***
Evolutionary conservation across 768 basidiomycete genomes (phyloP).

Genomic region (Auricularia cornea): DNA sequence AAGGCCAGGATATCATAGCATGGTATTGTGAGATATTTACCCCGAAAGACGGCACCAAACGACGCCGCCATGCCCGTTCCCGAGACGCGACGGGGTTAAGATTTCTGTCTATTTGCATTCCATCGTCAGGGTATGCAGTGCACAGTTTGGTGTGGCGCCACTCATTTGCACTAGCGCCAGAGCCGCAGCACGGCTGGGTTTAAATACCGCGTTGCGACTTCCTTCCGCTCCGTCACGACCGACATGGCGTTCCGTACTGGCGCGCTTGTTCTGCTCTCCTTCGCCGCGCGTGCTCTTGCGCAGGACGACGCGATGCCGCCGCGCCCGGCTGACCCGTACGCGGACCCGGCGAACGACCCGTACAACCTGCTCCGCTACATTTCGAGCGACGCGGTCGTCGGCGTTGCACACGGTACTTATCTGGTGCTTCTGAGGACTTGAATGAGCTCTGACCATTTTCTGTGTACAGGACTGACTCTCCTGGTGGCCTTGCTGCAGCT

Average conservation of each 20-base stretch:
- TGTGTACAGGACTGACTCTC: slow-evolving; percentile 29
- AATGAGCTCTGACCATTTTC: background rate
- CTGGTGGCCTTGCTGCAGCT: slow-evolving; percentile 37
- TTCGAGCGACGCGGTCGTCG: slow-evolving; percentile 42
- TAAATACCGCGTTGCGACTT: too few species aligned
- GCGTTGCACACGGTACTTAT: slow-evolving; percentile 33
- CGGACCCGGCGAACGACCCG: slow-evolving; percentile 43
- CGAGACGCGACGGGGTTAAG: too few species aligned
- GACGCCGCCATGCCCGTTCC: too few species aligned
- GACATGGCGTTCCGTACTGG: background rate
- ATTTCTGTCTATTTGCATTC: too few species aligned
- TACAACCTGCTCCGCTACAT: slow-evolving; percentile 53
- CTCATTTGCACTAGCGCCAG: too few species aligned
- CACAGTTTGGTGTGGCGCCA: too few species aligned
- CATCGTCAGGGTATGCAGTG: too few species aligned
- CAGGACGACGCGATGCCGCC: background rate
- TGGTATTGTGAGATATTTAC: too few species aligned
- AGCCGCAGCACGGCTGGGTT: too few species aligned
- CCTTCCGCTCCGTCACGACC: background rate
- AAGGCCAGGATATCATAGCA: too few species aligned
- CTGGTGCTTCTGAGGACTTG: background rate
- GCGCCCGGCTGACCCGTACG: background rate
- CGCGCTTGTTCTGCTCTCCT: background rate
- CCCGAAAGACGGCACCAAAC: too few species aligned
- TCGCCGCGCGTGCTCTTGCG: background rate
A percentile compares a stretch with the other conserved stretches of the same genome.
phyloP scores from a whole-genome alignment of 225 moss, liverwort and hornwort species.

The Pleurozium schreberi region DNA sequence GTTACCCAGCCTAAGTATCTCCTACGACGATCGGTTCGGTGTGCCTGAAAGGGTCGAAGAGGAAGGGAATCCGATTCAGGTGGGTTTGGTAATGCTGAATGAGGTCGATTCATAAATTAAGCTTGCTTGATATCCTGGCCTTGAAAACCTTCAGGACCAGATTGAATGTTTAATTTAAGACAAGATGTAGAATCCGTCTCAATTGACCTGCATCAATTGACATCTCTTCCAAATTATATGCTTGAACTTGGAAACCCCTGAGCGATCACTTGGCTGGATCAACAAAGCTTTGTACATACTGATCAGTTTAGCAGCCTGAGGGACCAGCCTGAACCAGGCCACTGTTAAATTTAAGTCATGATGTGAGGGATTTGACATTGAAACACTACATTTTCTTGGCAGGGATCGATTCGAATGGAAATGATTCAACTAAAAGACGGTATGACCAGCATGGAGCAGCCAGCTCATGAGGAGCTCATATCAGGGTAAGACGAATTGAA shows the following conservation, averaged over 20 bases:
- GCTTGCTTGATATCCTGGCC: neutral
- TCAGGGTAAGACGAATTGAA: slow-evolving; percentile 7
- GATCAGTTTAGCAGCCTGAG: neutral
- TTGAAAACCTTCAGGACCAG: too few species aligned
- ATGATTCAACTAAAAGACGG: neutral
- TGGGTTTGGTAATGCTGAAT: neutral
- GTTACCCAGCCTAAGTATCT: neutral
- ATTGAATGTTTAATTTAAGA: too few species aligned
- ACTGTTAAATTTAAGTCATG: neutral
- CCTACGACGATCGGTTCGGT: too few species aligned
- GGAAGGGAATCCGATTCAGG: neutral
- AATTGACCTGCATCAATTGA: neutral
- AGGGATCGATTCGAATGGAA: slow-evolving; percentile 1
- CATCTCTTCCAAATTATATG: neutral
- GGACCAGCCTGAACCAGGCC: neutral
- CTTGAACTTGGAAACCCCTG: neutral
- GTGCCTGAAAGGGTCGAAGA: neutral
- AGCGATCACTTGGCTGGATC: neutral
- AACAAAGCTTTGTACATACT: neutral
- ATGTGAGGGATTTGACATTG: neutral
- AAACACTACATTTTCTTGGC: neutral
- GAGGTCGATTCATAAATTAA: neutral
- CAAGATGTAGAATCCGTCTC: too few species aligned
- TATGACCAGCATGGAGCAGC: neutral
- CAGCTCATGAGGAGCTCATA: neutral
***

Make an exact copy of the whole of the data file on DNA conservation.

Evolutionary conservation across 768 basidiomycete genomes (phyloP).

Genomic region (Auricularia cornea): DNA sequence AAGGCCAGGATATCATAGCATGGTATTGTGAGATATTTACCCCGAAAGACGGCACCAAACGACGCCGCCATGCCCGTTCCCGAGACGCGACGGGGTTAAGATTTCTGTCTATTTGCATTCCATCGTCAGGGTATGCAGTGCACAGTTTGGTGTGGCGCCACTCATTTGCACTAGCGCCAGAGCCGCAGCACGGCTGGGTTTAAATACCGCGTTGCGACTTCCTTCCGCTCCGTCACGACCGACATGGCGTTCCGTACTGGCGCGCTTGTTCTGCTCTCCTTCGCCGCGCGTGCTCTTGCGCAGGACGACGCGATGCCGCCGCGCCCGGCTGACCCGTACGCGGACCCGGCGAACGACCCGTACAACCTGCTCCGCTACATTTCGAGCGACGCGGTCGTCGGCGTTGCACACGGTACTTATCTGGTGCTTCTGAGGACTTGAATGAGCTCTGACCATTTTCTGTGTACAGGACTGACTCTCCTGGTGGCCTTGCTGCAGCT

Average conservation of each 20-base stretch:
- TGTGTACAGGACTGACTCTC: slow-evolving; percentile 29
- AATGAGCTCTGACCATTTTC: background rate
- CTGGTGGCCTTGCTGCAGCT: slow-evolving; percentile 37
- TTCGAGCGACGCGGTCGTCG: slow-evolving; percentile 42
- TAAATACCGCGTTGCGACTT: too few species aligned
- GCGTTGCACACGGTACTTAT: slow-evolving; percentile 33
- CGGACCCGGCGAACGACCCG: slow-evolving; percentile 43
- CGAGACGCGACGGGGTTAAG: too few species aligned
- GACGCCGCCATGCCCGTTCC: too few species aligned
- GACATGGCGTTCCGTACTGG: background rate
- ATTTCTGTCTATTTGCATTC: too few species aligned
- TACAACCTGCTCCGCTACAT: slow-evolving; percentile 53
- CTCATTTGCACTAGCGCCAG: too few species aligned
- CACAGTTTGGTGTGGCGCCA: too few species aligned
- CATCGTCAGGGTATGCAGTG: too few species aligned
- CAGGACGACGCGATGCCGCC: background rate
- TGGTATTGTGAGATATTTAC: too few species aligned
- AGCCGCAGCACGGCTGGGTT: too few species aligned
- CCTTCCGCTCCGTCACGACC: background rate
- AAGGCCAGGATATCATAGCA: too few species aligned
- CTGGTGCTTCTGAGGACTTG: background rate
- GCGCCCGGCTGACCCGTACG: background rate
- CGCGCTTGTTCTGCTCTCCT: background rate
- CCCGAAAGACGGCACCAAAC: too few species aligned
- TCGCCGCGCGTGCTCTTGCG: background rate
A percentile compares a stretch with the other conserved stretches of the same genome.
phyloP scores from a whole-genome alignment of 225 moss, liverwort and hornwort species.

The Pleurozium schreberi region DNA sequence GTTACCCAGCCTAAGTATCTCCTACGACGATCGGTTCGGTGTGCCTGAAAGGGTCGAAGAGGAAGGGAATCCGATTCAGGTGGGTTTGGTAATGCTGAATGAGGTCGATTCATAAATTAAGCTTGCTTGATATCCTGGCCTTGAAAACCTTCAGGACCAGATTGAATGTTTAATTTAAGACAAGATGTAGAATCCGTCTCAATTGACCTGCATCAATTGACATCTCTTCCAAATTATATGCTTGAACTTGGAAACCCCTGAGCGATCACTTGGCTGGATCAACAAAGCTTTGTACATACTGATCAGTTTAGCAGCCTGAGGGACCAGCCTGAACCAGGCCACTGTTAAATTTAAGTCATGATGTGAGGGATTTGACATTGAAACACTACATTTTCTTGGCAGGGATCGATTCGAATGGAAATGATTCAACTAAAAGACGGTATGACCAGCATGGAGCAGCCAGCTCATGAGGAGCTCATATCAGGGTAAGACGAATTGAA shows the following conservation, averaged over 20 bases:
- GCTTGCTTGATATCCTGGCC: neutral
- TCAGGGTAAGACGAATTGAA: slow-evolving; percentile 7
- GATCAGTTTAGCAGCCTGAG: neutral
- TTGAAAACCTTCAGGACCAG: too few species aligned
- ATGATTCAACTAAAAGACGG: neutral
- TGGGTTTGGTAATGCTGAAT: neutral
- GTTACCCAGCCTAAGTATCT: neutral
- ATTGAATGTTTAATTTAAGA: too few species aligned
- ACTGTTAAATTTAAGTCATG: neutral
- CCTACGACGATCGGTTCGGT: too few species aligned
- GGAAGGGAATCCGATTCAGG: neutral
- AATTGACCTGCATCAATTGA: neutral
- AGGGATCGATTCGAATGGAA: slow-evolving; percentile 1
- CATCTCTTCCAAATTATATG: neutral
- GGACCAGCCTGAACCAGGCC: neutral
- CTTGAACTTGGAAACCCCTG: neutral
- GTGCCTGAAAGGGTCGAAGA: neutral
- AGCGATCACTTGGCTGGATC: neutral
- AACAAAGCTTTGTACATACT: neutral
- ATGTGAGGGATTTGACATTG: neutral
- AAACACTACATTTTCTTGGC: neutral
- GAGGTCGATTCATAAATTAA: neutral
- CAAGATGTAGAATCCGTCTC: too few species aligned
- TATGACCAGCATGGAGCAGC: neutral
- CAGCTCATGAGGAGCTCATA: neutral